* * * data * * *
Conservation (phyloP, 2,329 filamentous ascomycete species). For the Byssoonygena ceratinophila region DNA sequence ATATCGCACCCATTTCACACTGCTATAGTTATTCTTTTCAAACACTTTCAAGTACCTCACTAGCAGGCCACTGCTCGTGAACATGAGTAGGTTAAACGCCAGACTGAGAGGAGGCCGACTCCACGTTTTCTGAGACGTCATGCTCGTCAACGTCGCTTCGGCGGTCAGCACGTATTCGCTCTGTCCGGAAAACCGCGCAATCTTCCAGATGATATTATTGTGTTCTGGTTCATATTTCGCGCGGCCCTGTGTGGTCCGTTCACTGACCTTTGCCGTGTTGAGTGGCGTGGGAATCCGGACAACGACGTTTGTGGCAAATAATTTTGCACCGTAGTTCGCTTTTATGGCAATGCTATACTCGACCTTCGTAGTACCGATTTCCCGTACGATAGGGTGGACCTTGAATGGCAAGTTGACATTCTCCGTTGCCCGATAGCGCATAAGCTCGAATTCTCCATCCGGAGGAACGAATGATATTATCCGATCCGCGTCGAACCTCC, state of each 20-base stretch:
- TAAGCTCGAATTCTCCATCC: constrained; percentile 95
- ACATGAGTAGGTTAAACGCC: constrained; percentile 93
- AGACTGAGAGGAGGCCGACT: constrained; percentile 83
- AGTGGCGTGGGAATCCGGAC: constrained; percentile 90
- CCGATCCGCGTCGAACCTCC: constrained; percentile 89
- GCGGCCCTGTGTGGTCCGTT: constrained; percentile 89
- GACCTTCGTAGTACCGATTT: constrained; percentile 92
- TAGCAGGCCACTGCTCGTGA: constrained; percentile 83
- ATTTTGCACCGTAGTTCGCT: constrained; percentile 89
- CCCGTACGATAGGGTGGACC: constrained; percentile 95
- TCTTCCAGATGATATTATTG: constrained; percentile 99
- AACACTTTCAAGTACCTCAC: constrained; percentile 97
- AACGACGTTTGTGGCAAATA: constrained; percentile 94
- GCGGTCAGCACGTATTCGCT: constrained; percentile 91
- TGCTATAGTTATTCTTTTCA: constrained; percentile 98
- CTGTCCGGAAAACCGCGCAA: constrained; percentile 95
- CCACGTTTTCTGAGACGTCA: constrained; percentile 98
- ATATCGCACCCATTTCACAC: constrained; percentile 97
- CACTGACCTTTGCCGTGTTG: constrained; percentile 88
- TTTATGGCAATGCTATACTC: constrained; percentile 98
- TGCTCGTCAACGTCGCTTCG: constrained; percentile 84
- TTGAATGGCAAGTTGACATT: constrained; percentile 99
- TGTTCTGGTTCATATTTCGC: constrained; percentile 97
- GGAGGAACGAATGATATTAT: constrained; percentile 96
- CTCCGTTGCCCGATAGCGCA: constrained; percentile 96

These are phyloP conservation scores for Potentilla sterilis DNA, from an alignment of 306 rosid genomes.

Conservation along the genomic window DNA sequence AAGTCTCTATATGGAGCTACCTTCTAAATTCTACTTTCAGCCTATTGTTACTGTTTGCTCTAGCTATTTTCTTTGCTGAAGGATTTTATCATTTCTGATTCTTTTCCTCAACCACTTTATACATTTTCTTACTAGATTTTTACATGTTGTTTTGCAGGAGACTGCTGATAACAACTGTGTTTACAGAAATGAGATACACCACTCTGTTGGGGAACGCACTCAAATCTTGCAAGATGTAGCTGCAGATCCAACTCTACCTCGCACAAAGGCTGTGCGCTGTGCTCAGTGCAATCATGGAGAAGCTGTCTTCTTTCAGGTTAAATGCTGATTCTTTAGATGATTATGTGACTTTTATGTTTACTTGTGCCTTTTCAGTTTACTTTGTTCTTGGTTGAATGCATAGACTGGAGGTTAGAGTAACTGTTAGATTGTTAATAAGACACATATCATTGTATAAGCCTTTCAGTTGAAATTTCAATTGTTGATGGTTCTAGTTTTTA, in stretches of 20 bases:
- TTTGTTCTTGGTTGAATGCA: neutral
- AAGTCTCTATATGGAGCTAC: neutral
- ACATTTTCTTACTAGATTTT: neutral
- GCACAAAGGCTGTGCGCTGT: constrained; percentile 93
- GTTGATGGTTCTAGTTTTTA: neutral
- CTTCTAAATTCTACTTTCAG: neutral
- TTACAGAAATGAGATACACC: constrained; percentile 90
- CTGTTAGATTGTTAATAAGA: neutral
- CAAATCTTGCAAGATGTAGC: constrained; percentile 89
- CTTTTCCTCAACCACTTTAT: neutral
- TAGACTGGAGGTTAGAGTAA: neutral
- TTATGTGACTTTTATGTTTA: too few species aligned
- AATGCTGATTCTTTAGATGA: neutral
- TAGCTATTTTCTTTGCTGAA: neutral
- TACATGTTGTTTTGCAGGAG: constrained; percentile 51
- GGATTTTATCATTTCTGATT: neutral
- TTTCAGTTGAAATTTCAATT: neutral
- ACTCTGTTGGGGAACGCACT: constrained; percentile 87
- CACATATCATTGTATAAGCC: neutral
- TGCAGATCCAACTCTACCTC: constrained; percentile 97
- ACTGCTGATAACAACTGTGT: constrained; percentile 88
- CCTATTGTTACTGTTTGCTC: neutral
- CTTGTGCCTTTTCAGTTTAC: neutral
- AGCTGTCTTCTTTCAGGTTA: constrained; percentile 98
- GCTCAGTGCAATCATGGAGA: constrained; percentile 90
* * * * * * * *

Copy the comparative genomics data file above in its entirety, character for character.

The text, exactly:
Conservation (phyloP, 2,329 filamentous ascomycete species). For the Byssoonygena ceratinophila region DNA sequence ATATCGCACCCATTTCACACTGCTATAGTTATTCTTTTCAAACACTTTCAAGTACCTCACTAGCAGGCCACTGCTCGTGAACATGAGTAGGTTAAACGCCAGACTGAGAGGAGGCCGACTCCACGTTTTCTGAGACGTCATGCTCGTCAACGTCGCTTCGGCGGTCAGCACGTATTCGCTCTGTCCGGAAAACCGCGCAATCTTCCAGATGATATTATTGTGTTCTGGTTCATATTTCGCGCGGCCCTGTGTGGTCCGTTCACTGACCTTTGCCGTGTTGAGTGGCGTGGGAATCCGGACAACGACGTTTGTGGCAAATAATTTTGCACCGTAGTTCGCTTTTATGGCAATGCTATACTCGACCTTCGTAGTACCGATTTCCCGTACGATAGGGTGGACCTTGAATGGCAAGTTGACATTCTCCGTTGCCCGATAGCGCATAAGCTCGAATTCTCCATCCGGAGGAACGAATGATATTATCCGATCCGCGTCGAACCTCC, state of each 20-base stretch:
- TAAGCTCGAATTCTCCATCC: constrained; percentile 95
- ACATGAGTAGGTTAAACGCC: constrained; percentile 93
- AGACTGAGAGGAGGCCGACT: constrained; percentile 83
- AGTGGCGTGGGAATCCGGAC: constrained; percentile 90
- CCGATCCGCGTCGAACCTCC: constrained; percentile 89
- GCGGCCCTGTGTGGTCCGTT: constrained; percentile 89
- GACCTTCGTAGTACCGATTT: constrained; percentile 92
- TAGCAGGCCACTGCTCGTGA: constrained; percentile 83
- ATTTTGCACCGTAGTTCGCT: constrained; percentile 89
- CCCGTACGATAGGGTGGACC: constrained; percentile 95
- TCTTCCAGATGATATTATTG: constrained; percentile 99
- AACACTTTCAAGTACCTCAC: constrained; percentile 97
- AACGACGTTTGTGGCAAATA: constrained; percentile 94
- GCGGTCAGCACGTATTCGCT: constrained; percentile 91
- TGCTATAGTTATTCTTTTCA: constrained; percentile 98
- CTGTCCGGAAAACCGCGCAA: constrained; percentile 95
- CCACGTTTTCTGAGACGTCA: constrained; percentile 98
- ATATCGCACCCATTTCACAC: constrained; percentile 97
- CACTGACCTTTGCCGTGTTG: constrained; percentile 88
- TTTATGGCAATGCTATACTC: constrained; percentile 98
- TGCTCGTCAACGTCGCTTCG: constrained; percentile 84
- TTGAATGGCAAGTTGACATT: constrained; percentile 99
- TGTTCTGGTTCATATTTCGC: constrained; percentile 97
- GGAGGAACGAATGATATTAT: constrained; percentile 96
- CTCCGTTGCCCGATAGCGCA: constrained; percentile 96

These are phyloP conservation scores for Potentilla sterilis DNA, from an alignment of 306 rosid genomes.

Conservation along the genomic window DNA sequence AAGTCTCTATATGGAGCTACCTTCTAAATTCTACTTTCAGCCTATTGTTACTGTTTGCTCTAGCTATTTTCTTTGCTGAAGGATTTTATCATTTCTGATTCTTTTCCTCAACCACTTTATACATTTTCTTACTAGATTTTTACATGTTGTTTTGCAGGAGACTGCTGATAACAACTGTGTTTACAGAAATGAGATACACCACTCTGTTGGGGAACGCACTCAAATCTTGCAAGATGTAGCTGCAGATCCAACTCTACCTCGCACAAAGGCTGTGCGCTGTGCTCAGTGCAATCATGGAGAAGCTGTCTTCTTTCAGGTTAAATGCTGATTCTTTAGATGATTATGTGACTTTTATGTTTACTTGTGCCTTTTCAGTTTACTTTGTTCTTGGTTGAATGCATAGACTGGAGGTTAGAGTAACTGTTAGATTGTTAATAAGACACATATCATTGTATAAGCCTTTCAGTTGAAATTTCAATTGTTGATGGTTCTAGTTTTTA, in stretches of 20 bases:
- TTTGTTCTTGGTTGAATGCA: neutral
- AAGTCTCTATATGGAGCTAC: neutral
- ACATTTTCTTACTAGATTTT: neutral
- GCACAAAGGCTGTGCGCTGT: constrained; percentile 93
- GTTGATGGTTCTAGTTTTTA: neutral
- CTTCTAAATTCTACTTTCAG: neutral
- TTACAGAAATGAGATACACC: constrained; percentile 90
- CTGTTAGATTGTTAATAAGA: neutral
- CAAATCTTGCAAGATGTAGC: constrained; percentile 89
- CTTTTCCTCAACCACTTTAT: neutral
- TAGACTGGAGGTTAGAGTAA: neutral
- TTATGTGACTTTTATGTTTA: too few species aligned
- AATGCTGATTCTTTAGATGA: neutral
- TAGCTATTTTCTTTGCTGAA: neutral
- TACATGTTGTTTTGCAGGAG: constrained; percentile 51
- GGATTTTATCATTTCTGATT: neutral
- TTTCAGTTGAAATTTCAATT: neutral
- ACTCTGTTGGGGAACGCACT: constrained; percentile 87
- CACATATCATTGTATAAGCC: neutral
- TGCAGATCCAACTCTACCTC: constrained; percentile 97
- ACTGCTGATAACAACTGTGT: constrained; percentile 88
- CCTATTGTTACTGTTTGCTC: neutral
- CTTGTGCCTTTTCAGTTTAC: neutral
- AGCTGTCTTCTTTCAGGTTA: constrained; percentile 98
- GCTCAGTGCAATCATGGAGA: constrained; percentile 90